In fact, if you examine the numbers, a person at ground level gets about 2.4 mSv of natural background radiation a year. That comes to .0065 a day. A single long-distance flight exposes you to the equivalent of about a week’s worth of background radiation, or .046 mSv, because you’re above the earth’s atmosphere, which normally shields you from radiation.5 The experts say that the radiation from a single scan equals what you’ll get from two minutes of flying — that’s it.
But the real point isn’t how much radiation you’re being exposed to, but why risk any exposure at all when the effectiveness of these scanners is highly questionable (in tests they miss many things such as guns and bomb components6) and good alternatives exist, such as no-radiation millimeter wave scanners, which cost about the same and are about as effective? And besides, the real problem with radiation isn’t the result of any single source of exposure, but the cumulative effect of all the sources of exposure. We’re already getting far too much exposure from excess medical testing, from ambient radiation, from little mishaps like the radiation leakage in Japan. The impact of radiation is cumulative. As Dr. John Sedat, a biochemistry and biophysics professor says in a Los Angeles Times article, “Us older people are probably only one mutation away from melanoma. I’m not going to go through these machines and basically ask for the problem. We all know the older you get the more sensitive you are to sunlight and X-rays.”
And then, there is that invasion of privacy issue — the fact that the TSA agent can be watching you at the same time he or she looks at your naked image on the screen, a preteen’s ultimate fantasy. The House Oversight Subcommittee on National Security is reviewing the situation, but in the interim, what should you do? If you must fly and can’t stand the thought of a pat-down, you’re probably not going to get cancer from getting scanned a few times. But if you fly regularly, you might want to opt for the grope. No matter what, remember that the best way to deal with all the radiation exposure you’re subjected to is to periodically cleanse using a formula that contains apple pectin and montmorrillonite clay, chelate out heavy metals (including radioactive isotopes) using a formula that contains chlorella and cilantro, and take antioxidants that contain chaparral.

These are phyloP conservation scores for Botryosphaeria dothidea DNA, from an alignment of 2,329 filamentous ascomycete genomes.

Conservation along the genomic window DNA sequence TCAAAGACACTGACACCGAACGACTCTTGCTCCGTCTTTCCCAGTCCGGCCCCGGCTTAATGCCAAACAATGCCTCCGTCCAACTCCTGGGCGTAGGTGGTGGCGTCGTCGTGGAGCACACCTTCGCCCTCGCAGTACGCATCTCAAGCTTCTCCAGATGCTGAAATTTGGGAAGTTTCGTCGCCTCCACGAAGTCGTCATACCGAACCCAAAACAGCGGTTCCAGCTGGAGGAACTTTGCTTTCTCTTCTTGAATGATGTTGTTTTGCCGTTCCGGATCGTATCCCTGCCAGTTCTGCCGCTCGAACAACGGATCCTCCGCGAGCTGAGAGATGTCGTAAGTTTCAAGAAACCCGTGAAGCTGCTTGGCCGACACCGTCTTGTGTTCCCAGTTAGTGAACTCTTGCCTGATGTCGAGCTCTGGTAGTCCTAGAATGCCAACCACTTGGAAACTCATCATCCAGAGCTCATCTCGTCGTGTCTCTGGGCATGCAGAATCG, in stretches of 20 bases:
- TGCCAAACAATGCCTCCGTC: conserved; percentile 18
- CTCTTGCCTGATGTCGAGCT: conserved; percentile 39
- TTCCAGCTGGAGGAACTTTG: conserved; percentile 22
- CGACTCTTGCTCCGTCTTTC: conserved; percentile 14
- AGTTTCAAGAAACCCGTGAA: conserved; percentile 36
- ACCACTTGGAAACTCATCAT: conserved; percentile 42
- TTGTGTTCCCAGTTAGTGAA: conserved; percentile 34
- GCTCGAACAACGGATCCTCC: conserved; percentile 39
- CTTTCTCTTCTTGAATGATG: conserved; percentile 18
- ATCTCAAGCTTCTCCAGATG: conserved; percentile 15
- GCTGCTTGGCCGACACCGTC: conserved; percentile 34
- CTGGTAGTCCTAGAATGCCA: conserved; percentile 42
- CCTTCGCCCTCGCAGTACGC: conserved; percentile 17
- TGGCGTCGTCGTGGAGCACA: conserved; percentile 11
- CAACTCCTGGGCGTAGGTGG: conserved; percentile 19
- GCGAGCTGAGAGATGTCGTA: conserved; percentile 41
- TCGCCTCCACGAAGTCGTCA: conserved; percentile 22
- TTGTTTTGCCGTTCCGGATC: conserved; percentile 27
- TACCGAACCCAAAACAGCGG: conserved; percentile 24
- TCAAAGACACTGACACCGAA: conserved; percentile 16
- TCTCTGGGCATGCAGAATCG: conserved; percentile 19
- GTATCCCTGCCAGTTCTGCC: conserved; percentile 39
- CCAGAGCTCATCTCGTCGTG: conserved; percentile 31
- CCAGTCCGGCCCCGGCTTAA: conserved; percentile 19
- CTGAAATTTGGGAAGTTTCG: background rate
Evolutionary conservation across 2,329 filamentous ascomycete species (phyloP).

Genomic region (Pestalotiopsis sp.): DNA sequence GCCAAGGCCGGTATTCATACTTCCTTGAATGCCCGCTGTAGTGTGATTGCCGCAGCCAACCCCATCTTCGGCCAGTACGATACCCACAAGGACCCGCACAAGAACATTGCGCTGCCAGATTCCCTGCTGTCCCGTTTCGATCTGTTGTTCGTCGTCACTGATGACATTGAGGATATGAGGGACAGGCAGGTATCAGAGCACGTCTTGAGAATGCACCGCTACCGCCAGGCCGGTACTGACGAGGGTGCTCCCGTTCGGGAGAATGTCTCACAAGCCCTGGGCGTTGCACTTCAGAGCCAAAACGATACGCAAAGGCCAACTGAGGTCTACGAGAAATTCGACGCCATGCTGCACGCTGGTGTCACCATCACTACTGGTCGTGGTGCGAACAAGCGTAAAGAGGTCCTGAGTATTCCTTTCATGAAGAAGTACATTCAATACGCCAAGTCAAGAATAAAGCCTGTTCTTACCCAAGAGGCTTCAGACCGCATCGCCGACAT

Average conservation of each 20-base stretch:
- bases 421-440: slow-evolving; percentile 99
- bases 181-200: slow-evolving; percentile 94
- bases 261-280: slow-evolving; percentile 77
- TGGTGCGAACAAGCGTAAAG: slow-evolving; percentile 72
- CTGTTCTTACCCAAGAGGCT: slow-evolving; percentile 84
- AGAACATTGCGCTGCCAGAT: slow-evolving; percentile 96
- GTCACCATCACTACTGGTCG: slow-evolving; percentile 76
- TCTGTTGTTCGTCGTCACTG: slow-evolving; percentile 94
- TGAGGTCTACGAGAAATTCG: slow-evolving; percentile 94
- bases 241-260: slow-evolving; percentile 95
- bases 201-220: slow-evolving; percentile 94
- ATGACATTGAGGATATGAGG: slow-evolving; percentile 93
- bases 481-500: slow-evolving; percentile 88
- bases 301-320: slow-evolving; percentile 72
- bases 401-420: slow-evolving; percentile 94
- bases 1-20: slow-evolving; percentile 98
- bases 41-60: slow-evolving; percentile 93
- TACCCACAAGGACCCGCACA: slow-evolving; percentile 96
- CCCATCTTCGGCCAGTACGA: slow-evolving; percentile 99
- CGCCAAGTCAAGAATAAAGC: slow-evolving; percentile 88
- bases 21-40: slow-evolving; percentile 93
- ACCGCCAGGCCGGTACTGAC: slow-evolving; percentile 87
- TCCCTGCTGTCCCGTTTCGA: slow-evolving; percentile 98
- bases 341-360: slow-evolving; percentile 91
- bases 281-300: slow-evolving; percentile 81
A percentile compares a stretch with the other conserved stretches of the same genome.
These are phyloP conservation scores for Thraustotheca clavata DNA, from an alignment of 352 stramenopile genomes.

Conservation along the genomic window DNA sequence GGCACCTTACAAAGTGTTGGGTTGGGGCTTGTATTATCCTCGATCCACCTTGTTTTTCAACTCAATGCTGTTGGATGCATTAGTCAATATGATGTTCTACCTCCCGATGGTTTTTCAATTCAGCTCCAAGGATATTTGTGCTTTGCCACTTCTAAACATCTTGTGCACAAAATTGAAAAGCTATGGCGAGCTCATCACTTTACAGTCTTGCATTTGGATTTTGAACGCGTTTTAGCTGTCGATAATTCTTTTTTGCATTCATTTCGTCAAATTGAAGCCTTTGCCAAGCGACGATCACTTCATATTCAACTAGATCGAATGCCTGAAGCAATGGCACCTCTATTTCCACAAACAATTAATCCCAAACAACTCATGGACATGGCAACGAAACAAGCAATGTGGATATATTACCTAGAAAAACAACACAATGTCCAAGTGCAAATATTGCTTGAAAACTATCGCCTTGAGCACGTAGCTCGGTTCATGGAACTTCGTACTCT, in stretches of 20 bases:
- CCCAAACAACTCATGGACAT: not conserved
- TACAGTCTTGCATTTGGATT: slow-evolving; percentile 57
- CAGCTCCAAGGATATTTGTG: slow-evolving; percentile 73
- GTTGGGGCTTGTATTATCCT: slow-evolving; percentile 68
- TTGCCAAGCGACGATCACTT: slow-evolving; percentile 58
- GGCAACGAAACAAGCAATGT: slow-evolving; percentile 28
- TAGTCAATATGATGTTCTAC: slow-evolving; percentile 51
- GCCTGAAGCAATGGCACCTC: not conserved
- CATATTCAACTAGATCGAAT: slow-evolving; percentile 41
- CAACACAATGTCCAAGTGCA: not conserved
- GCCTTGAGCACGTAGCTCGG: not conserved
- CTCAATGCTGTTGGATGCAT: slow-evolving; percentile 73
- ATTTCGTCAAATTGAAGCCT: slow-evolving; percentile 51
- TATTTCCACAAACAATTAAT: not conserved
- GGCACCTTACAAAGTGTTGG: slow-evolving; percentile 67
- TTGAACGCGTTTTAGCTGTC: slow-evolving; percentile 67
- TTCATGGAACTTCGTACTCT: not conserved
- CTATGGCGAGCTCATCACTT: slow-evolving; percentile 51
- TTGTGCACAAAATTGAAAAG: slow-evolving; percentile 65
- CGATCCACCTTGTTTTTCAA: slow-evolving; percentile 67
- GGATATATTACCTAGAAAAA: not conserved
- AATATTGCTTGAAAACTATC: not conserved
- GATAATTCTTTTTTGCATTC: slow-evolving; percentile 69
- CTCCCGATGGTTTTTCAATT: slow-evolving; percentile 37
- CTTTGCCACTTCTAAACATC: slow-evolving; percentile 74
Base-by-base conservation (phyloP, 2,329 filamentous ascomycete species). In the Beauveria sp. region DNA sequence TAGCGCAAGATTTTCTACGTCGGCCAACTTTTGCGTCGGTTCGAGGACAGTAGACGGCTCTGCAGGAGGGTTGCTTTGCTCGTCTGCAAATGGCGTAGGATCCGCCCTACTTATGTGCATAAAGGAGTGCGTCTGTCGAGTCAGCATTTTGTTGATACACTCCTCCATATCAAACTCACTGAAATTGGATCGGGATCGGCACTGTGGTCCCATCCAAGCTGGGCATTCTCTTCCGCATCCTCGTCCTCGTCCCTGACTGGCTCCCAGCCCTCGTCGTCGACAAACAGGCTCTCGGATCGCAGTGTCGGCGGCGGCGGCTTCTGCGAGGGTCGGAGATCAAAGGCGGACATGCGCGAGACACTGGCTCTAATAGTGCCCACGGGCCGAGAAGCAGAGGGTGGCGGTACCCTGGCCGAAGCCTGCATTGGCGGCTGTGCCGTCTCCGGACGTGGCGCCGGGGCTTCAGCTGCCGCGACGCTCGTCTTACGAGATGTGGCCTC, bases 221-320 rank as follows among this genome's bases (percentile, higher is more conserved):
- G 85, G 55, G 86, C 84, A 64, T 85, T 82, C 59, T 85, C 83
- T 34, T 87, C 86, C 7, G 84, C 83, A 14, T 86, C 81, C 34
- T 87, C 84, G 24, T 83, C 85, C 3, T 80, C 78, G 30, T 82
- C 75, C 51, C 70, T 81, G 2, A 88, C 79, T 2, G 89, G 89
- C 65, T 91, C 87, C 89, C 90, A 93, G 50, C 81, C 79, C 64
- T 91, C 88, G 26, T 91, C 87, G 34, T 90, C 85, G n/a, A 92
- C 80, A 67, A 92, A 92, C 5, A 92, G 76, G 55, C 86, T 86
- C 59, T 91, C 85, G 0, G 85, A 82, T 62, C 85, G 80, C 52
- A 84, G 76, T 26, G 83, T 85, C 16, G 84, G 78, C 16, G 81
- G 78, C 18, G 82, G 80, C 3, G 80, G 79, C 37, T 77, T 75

1 Wilson, Simone. “Forget Japan’s Radiation Cloud — Could a TSA Scanner at LAX Give You Cancer?” 17 March 2011. The Informer. 17 March 2011. http://blogs.laweekly.com/informer/2011/03/japan_radiation_tsa_scanners_l.php.
2 Jetpacker. “Full-Body Scanners: Radioactive Death Traps or Simple Math Error?” 17 March 2011. Reuters. 17 March 2011. http://www.reuters.com/
3 McMillen, Matt. “How Risky Are Whole-Body Airport Scanners?” 16 March 2011. WebMD. 17 March 2011. http://www.webmd.com/cancer/news/20110316/how-risky-are-whole-body-airport-scanners.
4 Sohn, Emily. “Radiation Risk from Flying Dwarfs Body Scanners.” 24 November 2010. Discovery News. 18 March 2011. http://news.discovery.com/human/travel-body-scanners-radiation.html.
5 Pappalardo, Joe. “What’s the Radiation Risk from Airline Flying?” 01 November 2007. Air & Space Smithsonian. 18 March 2011. http://www.airspacemag.com/need-to-know/NEED-radiation.html.
6 Smith, Bruce. IU professor: Airport scanners have many limitations. 17 March 2011. Airport Business.<http://www.airportbusiness.com/web/online/Top-News-Headlines/IU-professor–Airport-scanners-have-many-limitations/1$43518>.